A lot of the wichuraiana hybrids grow well around here in Australia but are not especially black spot resistant… especially at the beginning of the season. They are also prone to cercospora more so than other roses in my garden. A lot of Mr Moore’s miniatures come from wichuraiana (like Green Ice) and while they are good growers they seem to get BS bad here at certain tmes of the year. Add to this roses from the Flower Carpet series and Bassino roses which are strong growers but develop plenty of BS. My own best seedling to date from Green Ice shows plenty of wichuraiana influence and gets a good dose at the beginning of the season like every other wichuraiana hybrid I have (including the species wichuraiana I have) and then grows cleanly for the rest of the season until the end of the season when it older leaves start to show it again (not a big issue IMO because they are old leaves at the end of the season and they’ll be dropping off soon anyway). Maybe we have a different strain of BS here. It doesn’t get as hot here as the rest of Austrlia so it isn’t a heat thing.

I’m sure its a matter of differing strains of Blackspot. Sadly we can’t test for all of the strains, because while the cultivars we grow remain genetically static, the diseases evolve. However, there is hope, since many of the North American native species are quite disease free.

Thanks for posting this Paul. Of the Wichuriana hybrids, I have the most experience with New Dawn. It is entirely disease free for me. It is also disease free at many botanical gardens in the area. That is pretty remarkable considering how long it has been around. I think a lot more could be done with Wichuriana hybrids.

Many/most of the Brownell roses were based on Wichuriana blood(sap?).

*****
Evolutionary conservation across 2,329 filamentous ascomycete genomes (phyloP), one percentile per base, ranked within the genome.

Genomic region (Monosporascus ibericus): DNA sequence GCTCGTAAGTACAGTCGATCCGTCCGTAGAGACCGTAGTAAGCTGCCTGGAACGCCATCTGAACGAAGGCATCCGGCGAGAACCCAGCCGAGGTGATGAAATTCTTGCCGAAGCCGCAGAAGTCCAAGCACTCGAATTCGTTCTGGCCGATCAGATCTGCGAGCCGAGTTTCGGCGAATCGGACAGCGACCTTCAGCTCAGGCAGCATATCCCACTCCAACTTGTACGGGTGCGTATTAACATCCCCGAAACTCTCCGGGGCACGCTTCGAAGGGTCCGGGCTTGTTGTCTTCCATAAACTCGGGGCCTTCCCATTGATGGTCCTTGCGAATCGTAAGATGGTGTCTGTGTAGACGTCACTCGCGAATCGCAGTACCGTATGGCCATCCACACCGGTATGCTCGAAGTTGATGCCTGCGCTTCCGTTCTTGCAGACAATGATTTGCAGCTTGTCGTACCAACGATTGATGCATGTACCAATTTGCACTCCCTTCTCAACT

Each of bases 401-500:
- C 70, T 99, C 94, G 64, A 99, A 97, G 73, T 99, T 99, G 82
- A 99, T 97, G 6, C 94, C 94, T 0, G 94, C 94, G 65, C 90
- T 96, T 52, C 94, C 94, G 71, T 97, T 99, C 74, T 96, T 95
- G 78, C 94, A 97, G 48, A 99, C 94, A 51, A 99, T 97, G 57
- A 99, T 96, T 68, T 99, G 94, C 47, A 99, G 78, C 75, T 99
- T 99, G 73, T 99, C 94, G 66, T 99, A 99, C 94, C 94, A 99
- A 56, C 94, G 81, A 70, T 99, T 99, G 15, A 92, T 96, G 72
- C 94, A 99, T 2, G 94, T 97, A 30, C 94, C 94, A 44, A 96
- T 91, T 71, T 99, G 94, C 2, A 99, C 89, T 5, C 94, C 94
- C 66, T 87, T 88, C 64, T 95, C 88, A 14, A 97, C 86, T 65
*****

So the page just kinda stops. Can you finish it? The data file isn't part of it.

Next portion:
Link: www.rirs.org/drbrownelldorrienichols.htm

Thanks for the link to the Brownell article Henry. I enjoyed it. Those certainly were innocent times and great times to breeding roses. It’s amazing how much Brownell’s work still impacts us today.

For those who want to use an easy seed parent derived from New Dawn, ‘Armada’ fits the profile. I have no idea how cold hardy it is. It will get a tiny bit of mildew here in some years but I did get some (so far) completely mildew free banksia derivatives from it. Most seedlings will be pink or white in the first generation.

I did get yellow out of it in the second generation.

I have one plant of New Dawn, and two of its super-double sport, Awakening. New Dawn and one of the Awakenings are separated by about 6 feet. The second Awakening is about 50 feet away. I sometimes see a light black spot infection on some of these. Last year, the isolated Awakening had none, while the other 2 had a light infection.

Personally, I sometimes think that a light infection is better than no infection. No infection may mean vertical, single-gene resistance, which is easily overcome by: 1) mutation in the pathogen, or 2) movement of plant or pathogen so that the plant is exposed to new races (strains, forms) of the pathogen.

The breakdown of Baby Love

Does that make me Homo sapiens sapiens, Strain: Cracker? lol

For what it is worth, I still think Baby Love has a lot of breeding value. Then again, I think a lot of roses do.

Theoretically, if two roses have lost their resistance due to different strains of black spot, crossing them could produce offspring resistant to both. Vertical resistance is dominant, and only one copy of the relevant allele is needed. The number of resistance alleles a cultivar can have is not limited to two. David has suggested that this may be Knockout